Okay, so this is the blog that I’ve been putting off writing. I’m not comfortable about openly discussing this aspect of mental illness, but if you want to understand what your friend, loved one, coworker, or whomever it is in your life that is fighting their own war is going through, this is a huge battle that they are likely dealing with and one that you should know about and hopefully this will help you understand their struggle a little better. One bit of advice though, please do not come forward and ask them about it or they may become clams and close themselves off from you and the world, hide in their shells and bury themselves in the sand rather than admit and discuss this part of their struggle. It may be a very common issue, but it’s not one we’re comfortable with – if they do it, they’d feel embarrassed about it, afraid of criticism and mockery and ashamed to admit it. I’m going to open up about it here strictly so that you might be able to comprehend somewhat about what goes on in our minds when we do the things we do. Understanding is one step closer to healing. Please don’t judge, just have an open heart and open arms.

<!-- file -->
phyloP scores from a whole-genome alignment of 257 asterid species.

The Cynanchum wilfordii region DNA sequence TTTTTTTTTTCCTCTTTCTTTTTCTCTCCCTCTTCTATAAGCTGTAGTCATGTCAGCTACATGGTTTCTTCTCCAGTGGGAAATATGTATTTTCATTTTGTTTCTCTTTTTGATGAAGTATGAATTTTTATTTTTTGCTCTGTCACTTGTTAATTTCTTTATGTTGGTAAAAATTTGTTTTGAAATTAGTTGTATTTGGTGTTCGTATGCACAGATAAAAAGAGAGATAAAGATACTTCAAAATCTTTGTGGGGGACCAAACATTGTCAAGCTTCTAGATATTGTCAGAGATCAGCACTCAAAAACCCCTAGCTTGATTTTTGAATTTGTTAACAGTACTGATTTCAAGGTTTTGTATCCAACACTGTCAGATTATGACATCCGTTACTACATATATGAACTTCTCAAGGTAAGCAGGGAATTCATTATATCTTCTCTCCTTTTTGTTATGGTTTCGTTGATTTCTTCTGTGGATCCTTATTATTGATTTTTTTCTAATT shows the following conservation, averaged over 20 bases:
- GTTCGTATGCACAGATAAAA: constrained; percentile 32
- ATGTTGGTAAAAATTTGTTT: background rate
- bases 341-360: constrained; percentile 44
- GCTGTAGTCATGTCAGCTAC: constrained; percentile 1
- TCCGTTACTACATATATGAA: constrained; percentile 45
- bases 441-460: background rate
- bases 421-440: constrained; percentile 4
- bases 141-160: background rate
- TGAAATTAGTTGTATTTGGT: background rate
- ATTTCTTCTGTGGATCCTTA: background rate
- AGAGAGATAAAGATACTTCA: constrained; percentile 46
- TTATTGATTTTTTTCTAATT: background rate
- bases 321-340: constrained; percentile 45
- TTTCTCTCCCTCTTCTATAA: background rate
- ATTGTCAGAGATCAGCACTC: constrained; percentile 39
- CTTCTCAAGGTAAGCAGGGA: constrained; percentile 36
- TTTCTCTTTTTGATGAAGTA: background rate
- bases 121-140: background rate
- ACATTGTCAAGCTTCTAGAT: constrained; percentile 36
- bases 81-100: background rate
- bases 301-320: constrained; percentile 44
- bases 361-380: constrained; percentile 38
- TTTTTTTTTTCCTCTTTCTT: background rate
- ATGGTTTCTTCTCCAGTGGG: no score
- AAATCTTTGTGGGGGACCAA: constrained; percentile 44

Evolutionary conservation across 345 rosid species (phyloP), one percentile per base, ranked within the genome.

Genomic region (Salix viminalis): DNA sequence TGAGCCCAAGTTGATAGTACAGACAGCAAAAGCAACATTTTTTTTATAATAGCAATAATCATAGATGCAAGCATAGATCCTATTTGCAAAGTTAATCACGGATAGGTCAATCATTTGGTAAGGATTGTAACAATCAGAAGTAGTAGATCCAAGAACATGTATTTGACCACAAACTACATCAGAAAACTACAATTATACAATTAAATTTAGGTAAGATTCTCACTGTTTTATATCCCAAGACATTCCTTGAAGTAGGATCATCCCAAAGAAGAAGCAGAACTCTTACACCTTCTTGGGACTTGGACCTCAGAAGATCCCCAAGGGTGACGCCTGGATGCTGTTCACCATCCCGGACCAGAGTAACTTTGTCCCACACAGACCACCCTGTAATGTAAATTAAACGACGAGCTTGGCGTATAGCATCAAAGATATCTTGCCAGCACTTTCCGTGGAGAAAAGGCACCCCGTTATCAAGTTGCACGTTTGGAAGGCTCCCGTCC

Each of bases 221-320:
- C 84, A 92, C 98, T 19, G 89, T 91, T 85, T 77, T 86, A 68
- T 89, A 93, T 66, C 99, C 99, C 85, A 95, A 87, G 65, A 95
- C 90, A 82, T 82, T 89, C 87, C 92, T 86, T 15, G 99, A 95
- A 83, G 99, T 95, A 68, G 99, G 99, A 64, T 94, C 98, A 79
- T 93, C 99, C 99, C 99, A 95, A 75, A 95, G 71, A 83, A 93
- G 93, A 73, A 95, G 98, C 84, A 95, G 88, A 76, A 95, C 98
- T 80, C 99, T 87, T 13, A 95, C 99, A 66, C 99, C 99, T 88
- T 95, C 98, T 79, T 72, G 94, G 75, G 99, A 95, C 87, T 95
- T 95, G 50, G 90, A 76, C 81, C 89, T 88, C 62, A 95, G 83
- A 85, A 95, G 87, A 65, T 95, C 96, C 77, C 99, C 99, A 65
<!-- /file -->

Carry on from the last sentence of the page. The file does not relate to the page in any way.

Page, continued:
The battle with self-punishment is one of the hardest ones for us to overcome and one of the issues most likely to return again and again despite how well therapy and medications are helping. There are many different ways in which a person struggling with any of the types of mental illness will inflict harm on themselves: pinching, punching, bruising, cutting, scratching, pulling hair, burning, slapping, and just about any other way you can imagine. Cutting has become one of the most common ways mainly because of mainstream media sharing – young people see it online in images, read chats about it among friends, watch interviews of their favorite celebrities who speak out about overcoming it, and so, because they’re trying to deal with their own darkness and don’t know how to, they try it, hoping it will ease their mental pain. Regardless of the form of punishment taken, it’s something that we do because we believe we deserve it. We made a mistake at work, we said the wrong thing to someone, we did something that (in our minds) was stupid, or any number of a hundred different imaginary errors that our self-hating minds have created, and therefore we deserve to be punished for it. We justify our need to inflict pain on ourselves. If we feel the pain, if we get the punishment we’ve earned for being *insert self-degrading adjective here*, then we’ve paid the price and made things all better.